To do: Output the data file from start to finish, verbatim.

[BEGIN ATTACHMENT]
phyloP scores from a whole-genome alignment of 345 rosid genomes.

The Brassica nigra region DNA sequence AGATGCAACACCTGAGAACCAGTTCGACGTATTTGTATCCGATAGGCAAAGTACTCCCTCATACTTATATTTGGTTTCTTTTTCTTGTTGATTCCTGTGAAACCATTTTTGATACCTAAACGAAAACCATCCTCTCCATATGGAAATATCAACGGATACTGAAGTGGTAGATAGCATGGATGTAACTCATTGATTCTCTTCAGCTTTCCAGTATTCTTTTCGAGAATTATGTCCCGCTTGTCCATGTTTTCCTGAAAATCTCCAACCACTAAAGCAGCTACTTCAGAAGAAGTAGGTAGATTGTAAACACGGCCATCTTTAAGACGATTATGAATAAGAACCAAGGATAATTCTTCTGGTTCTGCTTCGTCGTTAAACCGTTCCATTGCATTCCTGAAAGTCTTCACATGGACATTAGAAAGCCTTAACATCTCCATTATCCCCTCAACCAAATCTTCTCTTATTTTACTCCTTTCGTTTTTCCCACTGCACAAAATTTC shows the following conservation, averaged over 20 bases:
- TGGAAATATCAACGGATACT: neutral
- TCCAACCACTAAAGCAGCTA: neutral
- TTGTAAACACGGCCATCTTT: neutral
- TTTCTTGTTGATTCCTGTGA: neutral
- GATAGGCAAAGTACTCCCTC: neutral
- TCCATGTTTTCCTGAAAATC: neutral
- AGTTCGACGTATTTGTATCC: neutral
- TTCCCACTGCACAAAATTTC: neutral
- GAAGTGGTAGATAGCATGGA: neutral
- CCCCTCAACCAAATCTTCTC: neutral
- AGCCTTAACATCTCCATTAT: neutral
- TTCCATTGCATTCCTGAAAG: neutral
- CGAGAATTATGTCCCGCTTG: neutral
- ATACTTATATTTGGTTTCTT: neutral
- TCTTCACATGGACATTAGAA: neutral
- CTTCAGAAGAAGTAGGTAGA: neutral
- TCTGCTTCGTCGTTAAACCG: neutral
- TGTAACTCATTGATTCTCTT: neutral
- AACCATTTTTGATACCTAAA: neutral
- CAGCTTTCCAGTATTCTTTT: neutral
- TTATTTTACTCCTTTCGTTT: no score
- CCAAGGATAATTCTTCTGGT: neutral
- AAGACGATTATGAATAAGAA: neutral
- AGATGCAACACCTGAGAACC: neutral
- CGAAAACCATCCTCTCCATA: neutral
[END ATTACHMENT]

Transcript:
phyloP scores from a whole-genome alignment of 345 rosid genomes.

The Brassica nigra region DNA sequence AGATGCAACACCTGAGAACCAGTTCGACGTATTTGTATCCGATAGGCAAAGTACTCCCTCATACTTATATTTGGTTTCTTTTTCTTGTTGATTCCTGTGAAACCATTTTTGATACCTAAACGAAAACCATCCTCTCCATATGGAAATATCAACGGATACTGAAGTGGTAGATAGCATGGATGTAACTCATTGATTCTCTTCAGCTTTCCAGTATTCTTTTCGAGAATTATGTCCCGCTTGTCCATGTTTTCCTGAAAATCTCCAACCACTAAAGCAGCTACTTCAGAAGAAGTAGGTAGATTGTAAACACGGCCATCTTTAAGACGATTATGAATAAGAACCAAGGATAATTCTTCTGGTTCTGCTTCGTCGTTAAACCGTTCCATTGCATTCCTGAAAGTCTTCACATGGACATTAGAAAGCCTTAACATCTCCATTATCCCCTCAACCAAATCTTCTCTTATTTTACTCCTTTCGTTTTTCCCACTGCACAAAATTTC shows the following conservation, averaged over 20 bases:
- TGGAAATATCAACGGATACT: neutral
- TCCAACCACTAAAGCAGCTA: neutral
- TTGTAAACACGGCCATCTTT: neutral
- TTTCTTGTTGATTCCTGTGA: neutral
- GATAGGCAAAGTACTCCCTC: neutral
- TCCATGTTTTCCTGAAAATC: neutral
- AGTTCGACGTATTTGTATCC: neutral
- TTCCCACTGCACAAAATTTC: neutral
- GAAGTGGTAGATAGCATGGA: neutral
- CCCCTCAACCAAATCTTCTC: neutral
- AGCCTTAACATCTCCATTAT: neutral
- TTCCATTGCATTCCTGAAAG: neutral
- CGAGAATTATGTCCCGCTTG: neutral
- ATACTTATATTTGGTTTCTT: neutral
- TCTTCACATGGACATTAGAA: neutral
- CTTCAGAAGAAGTAGGTAGA: neutral
- TCTGCTTCGTCGTTAAACCG: neutral
- TGTAACTCATTGATTCTCTT: neutral
- AACCATTTTTGATACCTAAA: neutral
- CAGCTTTCCAGTATTCTTTT: neutral
- TTATTTTACTCCTTTCGTTT: no score
- CCAAGGATAATTCTTCTGGT: neutral
- AAGACGATTATGAATAAGAA: neutral
- AGATGCAACACCTGAGAACC: neutral
- CGAAAACCATCCTCTCCATA: neutral